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Corvallis superintendent looks into requiring COVID vaccine for middle and high school students

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Corvallis School District Office 06

The Corvallis School District office.

Corvallis School District Superintendent Ryan Noss is reviewing the possibility of requiring COVID-19 vaccines for all medically eligible 12-18-year-olds to attend school in person.

During the Sept. 23 CSD school board meeting, board members agreed to support Noss in his investigation and review of possibly implementing a vaccine requirement for middle and high school students. All board members agreed that vaccinations are a key part of keeping schools open, and that exemptions would be available for the COVID vaccine just like they are for the other vaccines students need to attend public schools in Oregon.

“This comes from a priority of keeping our schools open and recognizing that our kids have sacrificed a great deal during the pandemic,” Noss said. “Understanding that is a key component in whatever decision will be made about this.”

Students who do not wish to comply with the vaccine mandate, or qualify for an exemption, can attend Corvallis Online as an alternative.

What Noss is looking for in his review are the policies related to general vaccination requirements, and how an additional COVID vaccine requirement may be similar or different to others such as polio, measles, tetanus and more. The Oregon Department of Education and local health authorities are just a few of many groups he is consulting with on this decision.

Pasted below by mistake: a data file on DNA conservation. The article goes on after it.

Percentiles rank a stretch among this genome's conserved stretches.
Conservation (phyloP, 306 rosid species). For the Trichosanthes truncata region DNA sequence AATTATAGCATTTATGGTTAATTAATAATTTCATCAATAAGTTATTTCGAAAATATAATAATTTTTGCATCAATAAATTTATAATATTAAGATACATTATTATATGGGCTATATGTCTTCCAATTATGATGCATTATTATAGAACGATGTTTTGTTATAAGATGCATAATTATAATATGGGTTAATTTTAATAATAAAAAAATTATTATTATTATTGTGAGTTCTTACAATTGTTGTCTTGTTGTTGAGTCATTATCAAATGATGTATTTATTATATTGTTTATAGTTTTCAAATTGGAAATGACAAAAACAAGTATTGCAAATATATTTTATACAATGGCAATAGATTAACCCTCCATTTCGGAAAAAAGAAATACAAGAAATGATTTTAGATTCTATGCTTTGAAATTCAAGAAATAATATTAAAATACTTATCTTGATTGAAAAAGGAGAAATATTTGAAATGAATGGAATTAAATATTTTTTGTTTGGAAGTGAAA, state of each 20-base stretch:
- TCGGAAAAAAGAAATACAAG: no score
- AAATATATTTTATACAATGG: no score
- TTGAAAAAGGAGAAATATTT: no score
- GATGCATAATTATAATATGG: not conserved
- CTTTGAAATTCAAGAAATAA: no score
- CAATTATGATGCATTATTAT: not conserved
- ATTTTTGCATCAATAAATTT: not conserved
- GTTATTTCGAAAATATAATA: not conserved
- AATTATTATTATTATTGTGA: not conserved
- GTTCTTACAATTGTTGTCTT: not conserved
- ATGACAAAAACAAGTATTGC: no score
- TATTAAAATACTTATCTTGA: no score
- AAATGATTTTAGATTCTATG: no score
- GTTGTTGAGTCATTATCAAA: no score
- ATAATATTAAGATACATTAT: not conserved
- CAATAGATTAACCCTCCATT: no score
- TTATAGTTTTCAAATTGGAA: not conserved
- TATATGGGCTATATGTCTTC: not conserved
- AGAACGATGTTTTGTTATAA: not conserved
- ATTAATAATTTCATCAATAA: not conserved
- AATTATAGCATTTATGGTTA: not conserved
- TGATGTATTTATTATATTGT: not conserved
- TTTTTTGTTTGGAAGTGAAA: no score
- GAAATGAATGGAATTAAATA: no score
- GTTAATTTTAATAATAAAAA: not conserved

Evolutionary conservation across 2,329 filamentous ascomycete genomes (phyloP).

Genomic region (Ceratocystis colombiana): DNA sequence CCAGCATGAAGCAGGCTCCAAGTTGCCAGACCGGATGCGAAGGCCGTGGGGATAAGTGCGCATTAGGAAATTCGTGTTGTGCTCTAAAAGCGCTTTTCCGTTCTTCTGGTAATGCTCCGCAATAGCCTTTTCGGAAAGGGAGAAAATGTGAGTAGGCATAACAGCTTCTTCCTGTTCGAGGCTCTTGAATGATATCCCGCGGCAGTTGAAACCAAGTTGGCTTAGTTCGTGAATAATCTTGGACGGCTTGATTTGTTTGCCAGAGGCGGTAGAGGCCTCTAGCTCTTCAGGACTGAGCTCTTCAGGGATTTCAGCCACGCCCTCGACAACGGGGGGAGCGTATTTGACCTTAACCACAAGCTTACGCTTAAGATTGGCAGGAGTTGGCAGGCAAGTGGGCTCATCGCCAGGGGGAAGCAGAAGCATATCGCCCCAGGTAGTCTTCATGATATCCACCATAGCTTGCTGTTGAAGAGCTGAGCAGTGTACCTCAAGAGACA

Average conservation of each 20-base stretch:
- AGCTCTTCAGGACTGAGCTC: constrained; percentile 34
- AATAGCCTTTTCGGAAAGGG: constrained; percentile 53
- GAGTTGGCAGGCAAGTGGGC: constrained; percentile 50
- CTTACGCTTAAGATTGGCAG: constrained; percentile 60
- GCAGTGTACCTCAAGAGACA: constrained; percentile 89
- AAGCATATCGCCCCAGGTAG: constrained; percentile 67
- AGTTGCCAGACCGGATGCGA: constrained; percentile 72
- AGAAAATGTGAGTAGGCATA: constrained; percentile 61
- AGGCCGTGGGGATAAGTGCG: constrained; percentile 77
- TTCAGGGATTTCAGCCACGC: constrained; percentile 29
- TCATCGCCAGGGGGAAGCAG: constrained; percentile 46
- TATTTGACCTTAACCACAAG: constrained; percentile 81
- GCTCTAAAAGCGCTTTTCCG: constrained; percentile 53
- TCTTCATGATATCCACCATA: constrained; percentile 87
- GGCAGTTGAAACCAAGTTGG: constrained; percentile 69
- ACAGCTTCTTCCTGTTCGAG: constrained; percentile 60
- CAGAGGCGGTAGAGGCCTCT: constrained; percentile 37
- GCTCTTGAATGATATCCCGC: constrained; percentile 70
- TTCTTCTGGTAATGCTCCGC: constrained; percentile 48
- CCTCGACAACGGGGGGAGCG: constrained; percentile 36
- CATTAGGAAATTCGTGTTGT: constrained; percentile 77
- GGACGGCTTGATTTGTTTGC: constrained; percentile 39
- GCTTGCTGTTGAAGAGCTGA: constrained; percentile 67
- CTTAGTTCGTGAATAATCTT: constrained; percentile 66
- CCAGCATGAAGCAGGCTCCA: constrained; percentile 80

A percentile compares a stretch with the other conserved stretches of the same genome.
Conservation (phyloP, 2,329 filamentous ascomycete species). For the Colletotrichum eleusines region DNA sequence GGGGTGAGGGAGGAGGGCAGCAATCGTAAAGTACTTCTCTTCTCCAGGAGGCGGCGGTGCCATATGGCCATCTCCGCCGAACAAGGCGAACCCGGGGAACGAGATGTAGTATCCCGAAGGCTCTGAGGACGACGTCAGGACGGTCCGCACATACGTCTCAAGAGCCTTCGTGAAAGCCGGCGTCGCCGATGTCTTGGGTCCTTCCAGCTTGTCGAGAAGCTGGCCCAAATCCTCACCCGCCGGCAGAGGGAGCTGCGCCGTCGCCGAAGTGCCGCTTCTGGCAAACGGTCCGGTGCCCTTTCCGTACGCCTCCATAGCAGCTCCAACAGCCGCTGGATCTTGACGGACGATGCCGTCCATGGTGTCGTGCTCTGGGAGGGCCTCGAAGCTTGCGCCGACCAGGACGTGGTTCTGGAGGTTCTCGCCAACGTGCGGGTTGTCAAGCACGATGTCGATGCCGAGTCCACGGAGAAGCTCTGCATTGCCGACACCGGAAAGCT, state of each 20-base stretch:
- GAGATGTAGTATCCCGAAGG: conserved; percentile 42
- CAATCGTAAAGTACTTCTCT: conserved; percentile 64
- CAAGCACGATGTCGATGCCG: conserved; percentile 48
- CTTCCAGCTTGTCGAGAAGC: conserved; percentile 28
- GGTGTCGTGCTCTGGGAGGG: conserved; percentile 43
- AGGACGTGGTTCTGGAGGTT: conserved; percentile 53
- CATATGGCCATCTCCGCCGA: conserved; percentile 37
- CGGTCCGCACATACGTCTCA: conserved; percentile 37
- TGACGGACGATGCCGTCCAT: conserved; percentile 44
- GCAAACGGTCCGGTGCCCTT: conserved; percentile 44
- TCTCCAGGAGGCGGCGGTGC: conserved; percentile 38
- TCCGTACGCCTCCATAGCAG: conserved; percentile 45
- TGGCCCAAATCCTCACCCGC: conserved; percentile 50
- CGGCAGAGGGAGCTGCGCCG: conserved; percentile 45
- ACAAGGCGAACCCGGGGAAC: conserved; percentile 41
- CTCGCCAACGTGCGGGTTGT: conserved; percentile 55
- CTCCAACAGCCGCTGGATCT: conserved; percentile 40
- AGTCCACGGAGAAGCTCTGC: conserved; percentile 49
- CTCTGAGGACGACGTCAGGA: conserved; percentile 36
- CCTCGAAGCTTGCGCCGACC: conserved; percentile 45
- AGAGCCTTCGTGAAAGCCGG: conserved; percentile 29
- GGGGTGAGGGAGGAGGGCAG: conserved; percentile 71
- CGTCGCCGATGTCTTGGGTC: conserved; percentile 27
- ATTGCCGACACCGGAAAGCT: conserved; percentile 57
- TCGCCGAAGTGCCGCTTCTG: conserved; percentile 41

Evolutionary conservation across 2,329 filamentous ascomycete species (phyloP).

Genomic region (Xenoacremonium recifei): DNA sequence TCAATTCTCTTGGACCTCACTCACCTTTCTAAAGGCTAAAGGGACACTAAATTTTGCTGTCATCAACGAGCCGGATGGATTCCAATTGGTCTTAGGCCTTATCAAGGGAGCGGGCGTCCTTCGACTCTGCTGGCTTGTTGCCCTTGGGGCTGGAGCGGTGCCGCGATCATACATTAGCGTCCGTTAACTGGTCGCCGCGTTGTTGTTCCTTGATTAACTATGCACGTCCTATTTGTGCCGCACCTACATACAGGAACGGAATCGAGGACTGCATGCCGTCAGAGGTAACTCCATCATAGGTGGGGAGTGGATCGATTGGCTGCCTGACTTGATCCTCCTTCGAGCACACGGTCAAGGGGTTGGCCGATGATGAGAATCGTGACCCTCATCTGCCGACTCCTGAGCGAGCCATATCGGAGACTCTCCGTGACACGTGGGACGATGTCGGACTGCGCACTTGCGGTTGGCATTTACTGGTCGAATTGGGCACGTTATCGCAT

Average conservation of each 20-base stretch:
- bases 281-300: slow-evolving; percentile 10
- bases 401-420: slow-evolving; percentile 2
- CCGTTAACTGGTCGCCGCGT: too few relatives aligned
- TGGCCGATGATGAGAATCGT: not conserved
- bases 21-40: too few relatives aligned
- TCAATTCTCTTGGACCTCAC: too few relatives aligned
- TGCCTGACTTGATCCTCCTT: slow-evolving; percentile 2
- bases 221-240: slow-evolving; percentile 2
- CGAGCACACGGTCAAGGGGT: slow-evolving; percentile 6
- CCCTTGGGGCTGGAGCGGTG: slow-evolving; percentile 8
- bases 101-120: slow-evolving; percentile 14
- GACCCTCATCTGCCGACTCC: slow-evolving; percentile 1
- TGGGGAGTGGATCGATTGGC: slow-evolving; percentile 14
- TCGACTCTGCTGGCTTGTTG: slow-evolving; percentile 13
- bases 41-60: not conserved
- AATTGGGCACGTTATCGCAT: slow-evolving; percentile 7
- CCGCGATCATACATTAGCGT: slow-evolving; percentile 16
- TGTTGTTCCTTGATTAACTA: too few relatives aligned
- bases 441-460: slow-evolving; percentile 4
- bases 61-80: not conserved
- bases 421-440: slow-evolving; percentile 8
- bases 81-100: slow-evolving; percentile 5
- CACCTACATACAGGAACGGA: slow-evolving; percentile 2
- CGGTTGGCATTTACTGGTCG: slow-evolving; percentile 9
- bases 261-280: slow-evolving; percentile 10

“My goal is to make this as simple and straightforward as possible,” he said.

There have been 33 positive COVID cases in the district since school started on Sept. 8, according to the CSD website’s health & safety dashboard.

“The more students in our schools that are vaccinated, the more ease our parents will feel about sending their child there and the more ease staff will feel about being there,” said board member Sarah Finger McDonald at the meeting.

Board member Luhui Whitebear emphasized that she wants to remind the community that there are exemptions available if needed.

“It’s not like this is unheard of in schools,” Whitebear said. “There are exemption laws as well that families can already access.”

Board member Shauna Tominey brought up how communities of color have been more significantly impacted by the pandemic than others, and how the board will prioritize making sure all families have access to accurate information about the vaccine from health professionals they trust.

Noss will provide an update on his review at the Oct. 14 school board meeting.

Corvallis High School had a vaccination clinic scheduled for 3 p.m. until 8 p.m. on Wednesday and a similar clinic is scheduled for Oct. 20. Crescent Valley High School is having a vaccination clinic on Thursday and Oct. 21 from 3 p.m. until 8 p.m.

Board member Vince Adams said this vaccine requirement could potentially lead to more parents educating themselves on how the vaccine works, leading to a higher vaccination rate in the county.

“I think there may be secondary effects and this could be a powerful move to get the vaccination rate up in our community,” Adams said.

Joanna Mann covers education for Mid-Valley Media. She can be contacted at 541-812-6076 or Joanna.Mann@lee.net. Follow her on Twitter via @joanna_mann_. 

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